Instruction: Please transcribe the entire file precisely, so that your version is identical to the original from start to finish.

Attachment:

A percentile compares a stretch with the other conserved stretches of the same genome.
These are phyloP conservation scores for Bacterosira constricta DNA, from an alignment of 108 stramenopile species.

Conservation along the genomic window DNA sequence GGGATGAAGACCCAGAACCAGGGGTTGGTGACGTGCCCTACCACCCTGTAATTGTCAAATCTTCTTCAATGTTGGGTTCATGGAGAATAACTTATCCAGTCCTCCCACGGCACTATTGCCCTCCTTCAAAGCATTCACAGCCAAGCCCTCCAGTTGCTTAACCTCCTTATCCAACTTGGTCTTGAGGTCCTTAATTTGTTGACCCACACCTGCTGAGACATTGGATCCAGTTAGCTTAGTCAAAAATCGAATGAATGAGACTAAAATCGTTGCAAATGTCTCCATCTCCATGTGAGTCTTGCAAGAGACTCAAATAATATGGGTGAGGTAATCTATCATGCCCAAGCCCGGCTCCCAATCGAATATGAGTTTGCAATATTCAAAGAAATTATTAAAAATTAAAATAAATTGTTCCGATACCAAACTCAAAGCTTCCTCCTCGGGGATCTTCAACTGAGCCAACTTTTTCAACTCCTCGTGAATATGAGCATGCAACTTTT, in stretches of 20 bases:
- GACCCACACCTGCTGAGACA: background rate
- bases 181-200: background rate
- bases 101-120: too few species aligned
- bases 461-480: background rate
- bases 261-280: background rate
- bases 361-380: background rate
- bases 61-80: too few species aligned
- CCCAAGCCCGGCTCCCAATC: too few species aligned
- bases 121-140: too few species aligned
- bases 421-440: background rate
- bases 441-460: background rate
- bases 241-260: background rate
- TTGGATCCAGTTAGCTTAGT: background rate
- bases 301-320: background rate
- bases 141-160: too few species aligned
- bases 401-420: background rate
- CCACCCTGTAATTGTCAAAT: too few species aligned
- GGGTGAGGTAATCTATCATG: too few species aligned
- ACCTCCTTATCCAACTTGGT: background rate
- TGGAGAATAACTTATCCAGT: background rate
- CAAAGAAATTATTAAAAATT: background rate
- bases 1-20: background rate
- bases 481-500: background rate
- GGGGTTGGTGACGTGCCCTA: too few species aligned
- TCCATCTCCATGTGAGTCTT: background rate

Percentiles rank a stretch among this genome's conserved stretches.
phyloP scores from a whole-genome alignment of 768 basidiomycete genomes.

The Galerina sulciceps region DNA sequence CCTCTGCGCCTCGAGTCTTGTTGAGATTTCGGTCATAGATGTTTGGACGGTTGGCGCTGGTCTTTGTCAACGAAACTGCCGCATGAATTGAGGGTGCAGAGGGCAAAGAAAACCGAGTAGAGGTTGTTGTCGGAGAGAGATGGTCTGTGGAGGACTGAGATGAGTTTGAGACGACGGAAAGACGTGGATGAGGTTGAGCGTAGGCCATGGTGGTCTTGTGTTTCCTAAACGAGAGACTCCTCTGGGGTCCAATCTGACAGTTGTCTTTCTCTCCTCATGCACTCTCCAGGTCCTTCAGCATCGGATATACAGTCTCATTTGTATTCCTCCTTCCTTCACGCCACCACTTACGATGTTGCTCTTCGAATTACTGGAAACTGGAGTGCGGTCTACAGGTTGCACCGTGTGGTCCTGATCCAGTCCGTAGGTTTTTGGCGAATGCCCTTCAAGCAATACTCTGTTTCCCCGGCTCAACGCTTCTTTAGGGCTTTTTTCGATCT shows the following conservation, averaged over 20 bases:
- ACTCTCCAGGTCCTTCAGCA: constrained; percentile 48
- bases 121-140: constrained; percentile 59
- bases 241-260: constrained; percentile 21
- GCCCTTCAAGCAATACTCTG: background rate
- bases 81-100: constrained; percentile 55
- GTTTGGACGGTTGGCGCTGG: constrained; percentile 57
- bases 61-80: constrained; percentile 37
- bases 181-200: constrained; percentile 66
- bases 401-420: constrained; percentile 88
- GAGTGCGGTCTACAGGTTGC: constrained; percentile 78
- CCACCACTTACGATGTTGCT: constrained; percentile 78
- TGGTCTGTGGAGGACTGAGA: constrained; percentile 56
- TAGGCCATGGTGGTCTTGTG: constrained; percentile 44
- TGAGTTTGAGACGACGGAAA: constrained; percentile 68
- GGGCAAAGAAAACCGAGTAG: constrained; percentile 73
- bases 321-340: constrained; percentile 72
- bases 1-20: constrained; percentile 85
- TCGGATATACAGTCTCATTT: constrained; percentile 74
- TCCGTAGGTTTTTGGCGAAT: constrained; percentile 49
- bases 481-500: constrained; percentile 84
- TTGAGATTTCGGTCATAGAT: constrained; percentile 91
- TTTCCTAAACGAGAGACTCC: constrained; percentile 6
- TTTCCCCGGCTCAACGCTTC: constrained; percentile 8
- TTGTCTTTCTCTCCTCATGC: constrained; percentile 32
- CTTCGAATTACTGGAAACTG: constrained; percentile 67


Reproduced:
A percentile compares a stretch with the other conserved stretches of the same genome.
These are phyloP conservation scores for Bacterosira constricta DNA, from an alignment of 108 stramenopile species.

Conservation along the genomic window DNA sequence GGGATGAAGACCCAGAACCAGGGGTTGGTGACGTGCCCTACCACCCTGTAATTGTCAAATCTTCTTCAATGTTGGGTTCATGGAGAATAACTTATCCAGTCCTCCCACGGCACTATTGCCCTCCTTCAAAGCATTCACAGCCAAGCCCTCCAGTTGCTTAACCTCCTTATCCAACTTGGTCTTGAGGTCCTTAATTTGTTGACCCACACCTGCTGAGACATTGGATCCAGTTAGCTTAGTCAAAAATCGAATGAATGAGACTAAAATCGTTGCAAATGTCTCCATCTCCATGTGAGTCTTGCAAGAGACTCAAATAATATGGGTGAGGTAATCTATCATGCCCAAGCCCGGCTCCCAATCGAATATGAGTTTGCAATATTCAAAGAAATTATTAAAAATTAAAATAAATTGTTCCGATACCAAACTCAAAGCTTCCTCCTCGGGGATCTTCAACTGAGCCAACTTTTTCAACTCCTCGTGAATATGAGCATGCAACTTTT, in stretches of 20 bases:
- GACCCACACCTGCTGAGACA: background rate
- bases 181-200: background rate
- bases 101-120: too few species aligned
- bases 461-480: background rate
- bases 261-280: background rate
- bases 361-380: background rate
- bases 61-80: too few species aligned
- CCCAAGCCCGGCTCCCAATC: too few species aligned
- bases 121-140: too few species aligned
- bases 421-440: background rate
- bases 441-460: background rate
- bases 241-260: background rate
- TTGGATCCAGTTAGCTTAGT: background rate
- bases 301-320: background rate
- bases 141-160: too few species aligned
- bases 401-420: background rate
- CCACCCTGTAATTGTCAAAT: too few species aligned
- GGGTGAGGTAATCTATCATG: too few species aligned
- ACCTCCTTATCCAACTTGGT: background rate
- TGGAGAATAACTTATCCAGT: background rate
- CAAAGAAATTATTAAAAATT: background rate
- bases 1-20: background rate
- bases 481-500: background rate
- GGGGTTGGTGACGTGCCCTA: too few species aligned
- TCCATCTCCATGTGAGTCTT: background rate

Percentiles rank a stretch among this genome's conserved stretches.
phyloP scores from a whole-genome alignment of 768 basidiomycete genomes.

The Galerina sulciceps region DNA sequence CCTCTGCGCCTCGAGTCTTGTTGAGATTTCGGTCATAGATGTTTGGACGGTTGGCGCTGGTCTTTGTCAACGAAACTGCCGCATGAATTGAGGGTGCAGAGGGCAAAGAAAACCGAGTAGAGGTTGTTGTCGGAGAGAGATGGTCTGTGGAGGACTGAGATGAGTTTGAGACGACGGAAAGACGTGGATGAGGTTGAGCGTAGGCCATGGTGGTCTTGTGTTTCCTAAACGAGAGACTCCTCTGGGGTCCAATCTGACAGTTGTCTTTCTCTCCTCATGCACTCTCCAGGTCCTTCAGCATCGGATATACAGTCTCATTTGTATTCCTCCTTCCTTCACGCCACCACTTACGATGTTGCTCTTCGAATTACTGGAAACTGGAGTGCGGTCTACAGGTTGCACCGTGTGGTCCTGATCCAGTCCGTAGGTTTTTGGCGAATGCCCTTCAAGCAATACTCTGTTTCCCCGGCTCAACGCTTCTTTAGGGCTTTTTTCGATCT shows the following conservation, averaged over 20 bases:
- ACTCTCCAGGTCCTTCAGCA: constrained; percentile 48
- bases 121-140: constrained; percentile 59
- bases 241-260: constrained; percentile 21
- GCCCTTCAAGCAATACTCTG: background rate
- bases 81-100: constrained; percentile 55
- GTTTGGACGGTTGGCGCTGG: constrained; percentile 57
- bases 61-80: constrained; percentile 37
- bases 181-200: constrained; percentile 66
- bases 401-420: constrained; percentile 88
- GAGTGCGGTCTACAGGTTGC: constrained; percentile 78
- CCACCACTTACGATGTTGCT: constrained; percentile 78
- TGGTCTGTGGAGGACTGAGA: constrained; percentile 56
- TAGGCCATGGTGGTCTTGTG: constrained; percentile 44
- TGAGTTTGAGACGACGGAAA: constrained; percentile 68
- GGGCAAAGAAAACCGAGTAG: constrained; percentile 73
- bases 321-340: constrained; percentile 72
- bases 1-20: constrained; percentile 85
- TCGGATATACAGTCTCATTT: constrained; percentile 74
- TCCGTAGGTTTTTGGCGAAT: constrained; percentile 49
- bases 481-500: constrained; percentile 84
- TTGAGATTTCGGTCATAGAT: constrained; percentile 91
- TTTCCTAAACGAGAGACTCC: constrained; percentile 6
- TTTCCCCGGCTCAACGCTTC: constrained; percentile 8
- TTGTCTTTCTCTCCTCATGC: constrained; percentile 32
- CTTCGAATTACTGGAAACTG: constrained; percentile 67